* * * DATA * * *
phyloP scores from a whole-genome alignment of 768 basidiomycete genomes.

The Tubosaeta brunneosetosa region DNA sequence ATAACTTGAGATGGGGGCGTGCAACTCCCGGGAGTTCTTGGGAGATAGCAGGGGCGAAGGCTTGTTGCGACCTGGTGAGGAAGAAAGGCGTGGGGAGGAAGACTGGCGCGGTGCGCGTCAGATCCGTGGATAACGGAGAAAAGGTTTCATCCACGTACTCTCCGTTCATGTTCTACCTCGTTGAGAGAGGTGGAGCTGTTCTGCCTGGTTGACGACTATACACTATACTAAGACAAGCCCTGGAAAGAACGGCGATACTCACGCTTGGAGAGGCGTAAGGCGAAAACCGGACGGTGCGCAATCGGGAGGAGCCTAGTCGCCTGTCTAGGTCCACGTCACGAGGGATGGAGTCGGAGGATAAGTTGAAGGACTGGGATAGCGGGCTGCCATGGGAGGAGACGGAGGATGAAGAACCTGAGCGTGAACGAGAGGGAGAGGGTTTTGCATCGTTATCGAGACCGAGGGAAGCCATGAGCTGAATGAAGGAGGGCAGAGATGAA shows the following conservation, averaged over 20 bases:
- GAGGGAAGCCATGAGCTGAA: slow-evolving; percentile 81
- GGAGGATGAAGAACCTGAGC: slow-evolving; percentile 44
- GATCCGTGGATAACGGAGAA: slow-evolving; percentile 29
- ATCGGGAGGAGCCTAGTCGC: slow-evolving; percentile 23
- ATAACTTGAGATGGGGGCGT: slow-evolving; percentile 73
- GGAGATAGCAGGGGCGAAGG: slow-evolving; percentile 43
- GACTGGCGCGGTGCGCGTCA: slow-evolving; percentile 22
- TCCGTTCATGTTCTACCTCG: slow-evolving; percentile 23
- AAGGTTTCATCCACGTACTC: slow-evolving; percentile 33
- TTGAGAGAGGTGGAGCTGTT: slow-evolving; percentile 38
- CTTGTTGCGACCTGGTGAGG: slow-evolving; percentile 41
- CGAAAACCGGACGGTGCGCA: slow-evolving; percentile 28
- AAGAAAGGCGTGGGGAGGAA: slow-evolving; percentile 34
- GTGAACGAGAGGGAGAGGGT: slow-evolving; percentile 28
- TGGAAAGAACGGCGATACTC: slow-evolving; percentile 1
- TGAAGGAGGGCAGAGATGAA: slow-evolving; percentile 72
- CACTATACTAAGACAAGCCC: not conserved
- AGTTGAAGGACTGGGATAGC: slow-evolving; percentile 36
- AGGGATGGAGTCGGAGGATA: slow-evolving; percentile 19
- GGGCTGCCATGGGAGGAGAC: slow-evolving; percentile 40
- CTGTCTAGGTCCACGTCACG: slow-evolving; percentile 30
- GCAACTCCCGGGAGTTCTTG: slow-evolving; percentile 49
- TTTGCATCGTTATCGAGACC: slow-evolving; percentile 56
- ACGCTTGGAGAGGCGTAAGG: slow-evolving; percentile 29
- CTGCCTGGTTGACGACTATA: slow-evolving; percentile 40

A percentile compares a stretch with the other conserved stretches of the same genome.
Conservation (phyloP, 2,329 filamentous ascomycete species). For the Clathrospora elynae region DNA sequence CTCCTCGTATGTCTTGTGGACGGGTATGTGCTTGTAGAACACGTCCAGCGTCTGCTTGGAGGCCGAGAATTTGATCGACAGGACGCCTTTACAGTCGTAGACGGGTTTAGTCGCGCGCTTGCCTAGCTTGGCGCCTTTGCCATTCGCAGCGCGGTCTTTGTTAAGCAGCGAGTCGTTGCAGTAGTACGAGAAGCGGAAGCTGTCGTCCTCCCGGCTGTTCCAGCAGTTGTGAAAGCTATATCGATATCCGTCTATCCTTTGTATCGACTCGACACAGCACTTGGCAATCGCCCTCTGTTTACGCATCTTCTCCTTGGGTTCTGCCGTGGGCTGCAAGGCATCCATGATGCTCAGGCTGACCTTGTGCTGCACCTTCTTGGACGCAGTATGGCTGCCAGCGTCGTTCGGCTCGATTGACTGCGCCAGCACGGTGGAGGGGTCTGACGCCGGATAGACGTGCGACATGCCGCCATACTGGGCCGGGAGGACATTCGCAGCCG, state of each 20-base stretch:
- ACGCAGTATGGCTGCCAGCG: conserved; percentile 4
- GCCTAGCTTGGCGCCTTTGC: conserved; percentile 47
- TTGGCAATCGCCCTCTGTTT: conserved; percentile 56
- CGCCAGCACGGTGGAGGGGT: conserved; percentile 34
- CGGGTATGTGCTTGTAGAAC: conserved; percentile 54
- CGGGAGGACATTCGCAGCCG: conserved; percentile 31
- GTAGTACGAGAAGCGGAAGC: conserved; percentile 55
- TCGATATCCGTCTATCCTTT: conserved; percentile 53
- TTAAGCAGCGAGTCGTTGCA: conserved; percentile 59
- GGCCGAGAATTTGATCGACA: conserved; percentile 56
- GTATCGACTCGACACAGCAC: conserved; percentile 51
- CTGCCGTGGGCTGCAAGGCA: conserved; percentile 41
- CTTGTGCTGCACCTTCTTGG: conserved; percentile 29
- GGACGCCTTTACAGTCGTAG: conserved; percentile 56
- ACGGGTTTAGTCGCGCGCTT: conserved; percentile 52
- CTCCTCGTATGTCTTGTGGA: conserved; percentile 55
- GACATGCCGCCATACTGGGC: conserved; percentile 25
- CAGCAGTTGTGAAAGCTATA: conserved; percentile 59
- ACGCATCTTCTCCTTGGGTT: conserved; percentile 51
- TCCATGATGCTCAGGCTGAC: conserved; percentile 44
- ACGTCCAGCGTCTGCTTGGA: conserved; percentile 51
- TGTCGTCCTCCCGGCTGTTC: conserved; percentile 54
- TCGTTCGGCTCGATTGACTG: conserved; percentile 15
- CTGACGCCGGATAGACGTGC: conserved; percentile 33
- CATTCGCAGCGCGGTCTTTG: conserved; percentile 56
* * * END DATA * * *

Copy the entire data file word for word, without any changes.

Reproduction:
phyloP scores from a whole-genome alignment of 768 basidiomycete genomes.

The Tubosaeta brunneosetosa region DNA sequence ATAACTTGAGATGGGGGCGTGCAACTCCCGGGAGTTCTTGGGAGATAGCAGGGGCGAAGGCTTGTTGCGACCTGGTGAGGAAGAAAGGCGTGGGGAGGAAGACTGGCGCGGTGCGCGTCAGATCCGTGGATAACGGAGAAAAGGTTTCATCCACGTACTCTCCGTTCATGTTCTACCTCGTTGAGAGAGGTGGAGCTGTTCTGCCTGGTTGACGACTATACACTATACTAAGACAAGCCCTGGAAAGAACGGCGATACTCACGCTTGGAGAGGCGTAAGGCGAAAACCGGACGGTGCGCAATCGGGAGGAGCCTAGTCGCCTGTCTAGGTCCACGTCACGAGGGATGGAGTCGGAGGATAAGTTGAAGGACTGGGATAGCGGGCTGCCATGGGAGGAGACGGAGGATGAAGAACCTGAGCGTGAACGAGAGGGAGAGGGTTTTGCATCGTTATCGAGACCGAGGGAAGCCATGAGCTGAATGAAGGAGGGCAGAGATGAA shows the following conservation, averaged over 20 bases:
- GAGGGAAGCCATGAGCTGAA: slow-evolving; percentile 81
- GGAGGATGAAGAACCTGAGC: slow-evolving; percentile 44
- GATCCGTGGATAACGGAGAA: slow-evolving; percentile 29
- ATCGGGAGGAGCCTAGTCGC: slow-evolving; percentile 23
- ATAACTTGAGATGGGGGCGT: slow-evolving; percentile 73
- GGAGATAGCAGGGGCGAAGG: slow-evolving; percentile 43
- GACTGGCGCGGTGCGCGTCA: slow-evolving; percentile 22
- TCCGTTCATGTTCTACCTCG: slow-evolving; percentile 23
- AAGGTTTCATCCACGTACTC: slow-evolving; percentile 33
- TTGAGAGAGGTGGAGCTGTT: slow-evolving; percentile 38
- CTTGTTGCGACCTGGTGAGG: slow-evolving; percentile 41
- CGAAAACCGGACGGTGCGCA: slow-evolving; percentile 28
- AAGAAAGGCGTGGGGAGGAA: slow-evolving; percentile 34
- GTGAACGAGAGGGAGAGGGT: slow-evolving; percentile 28
- TGGAAAGAACGGCGATACTC: slow-evolving; percentile 1
- TGAAGGAGGGCAGAGATGAA: slow-evolving; percentile 72
- CACTATACTAAGACAAGCCC: not conserved
- AGTTGAAGGACTGGGATAGC: slow-evolving; percentile 36
- AGGGATGGAGTCGGAGGATA: slow-evolving; percentile 19
- GGGCTGCCATGGGAGGAGAC: slow-evolving; percentile 40
- CTGTCTAGGTCCACGTCACG: slow-evolving; percentile 30
- GCAACTCCCGGGAGTTCTTG: slow-evolving; percentile 49
- TTTGCATCGTTATCGAGACC: slow-evolving; percentile 56
- ACGCTTGGAGAGGCGTAAGG: slow-evolving; percentile 29
- CTGCCTGGTTGACGACTATA: slow-evolving; percentile 40

A percentile compares a stretch with the other conserved stretches of the same genome.
Conservation (phyloP, 2,329 filamentous ascomycete species). For the Clathrospora elynae region DNA sequence CTCCTCGTATGTCTTGTGGACGGGTATGTGCTTGTAGAACACGTCCAGCGTCTGCTTGGAGGCCGAGAATTTGATCGACAGGACGCCTTTACAGTCGTAGACGGGTTTAGTCGCGCGCTTGCCTAGCTTGGCGCCTTTGCCATTCGCAGCGCGGTCTTTGTTAAGCAGCGAGTCGTTGCAGTAGTACGAGAAGCGGAAGCTGTCGTCCTCCCGGCTGTTCCAGCAGTTGTGAAAGCTATATCGATATCCGTCTATCCTTTGTATCGACTCGACACAGCACTTGGCAATCGCCCTCTGTTTACGCATCTTCTCCTTGGGTTCTGCCGTGGGCTGCAAGGCATCCATGATGCTCAGGCTGACCTTGTGCTGCACCTTCTTGGACGCAGTATGGCTGCCAGCGTCGTTCGGCTCGATTGACTGCGCCAGCACGGTGGAGGGGTCTGACGCCGGATAGACGTGCGACATGCCGCCATACTGGGCCGGGAGGACATTCGCAGCCG, state of each 20-base stretch:
- ACGCAGTATGGCTGCCAGCG: conserved; percentile 4
- GCCTAGCTTGGCGCCTTTGC: conserved; percentile 47
- TTGGCAATCGCCCTCTGTTT: conserved; percentile 56
- CGCCAGCACGGTGGAGGGGT: conserved; percentile 34
- CGGGTATGTGCTTGTAGAAC: conserved; percentile 54
- CGGGAGGACATTCGCAGCCG: conserved; percentile 31
- GTAGTACGAGAAGCGGAAGC: conserved; percentile 55
- TCGATATCCGTCTATCCTTT: conserved; percentile 53
- TTAAGCAGCGAGTCGTTGCA: conserved; percentile 59
- GGCCGAGAATTTGATCGACA: conserved; percentile 56
- GTATCGACTCGACACAGCAC: conserved; percentile 51
- CTGCCGTGGGCTGCAAGGCA: conserved; percentile 41
- CTTGTGCTGCACCTTCTTGG: conserved; percentile 29
- GGACGCCTTTACAGTCGTAG: conserved; percentile 56
- ACGGGTTTAGTCGCGCGCTT: conserved; percentile 52
- CTCCTCGTATGTCTTGTGGA: conserved; percentile 55
- GACATGCCGCCATACTGGGC: conserved; percentile 25
- CAGCAGTTGTGAAAGCTATA: conserved; percentile 59
- ACGCATCTTCTCCTTGGGTT: conserved; percentile 51
- TCCATGATGCTCAGGCTGAC: conserved; percentile 44
- ACGTCCAGCGTCTGCTTGGA: conserved; percentile 51
- TGTCGTCCTCCCGGCTGTTC: conserved; percentile 54
- TCGTTCGGCTCGATTGACTG: conserved; percentile 15
- CTGACGCCGGATAGACGTGC: conserved; percentile 33
- CATTCGCAGCGCGGTCTTTG: conserved; percentile 56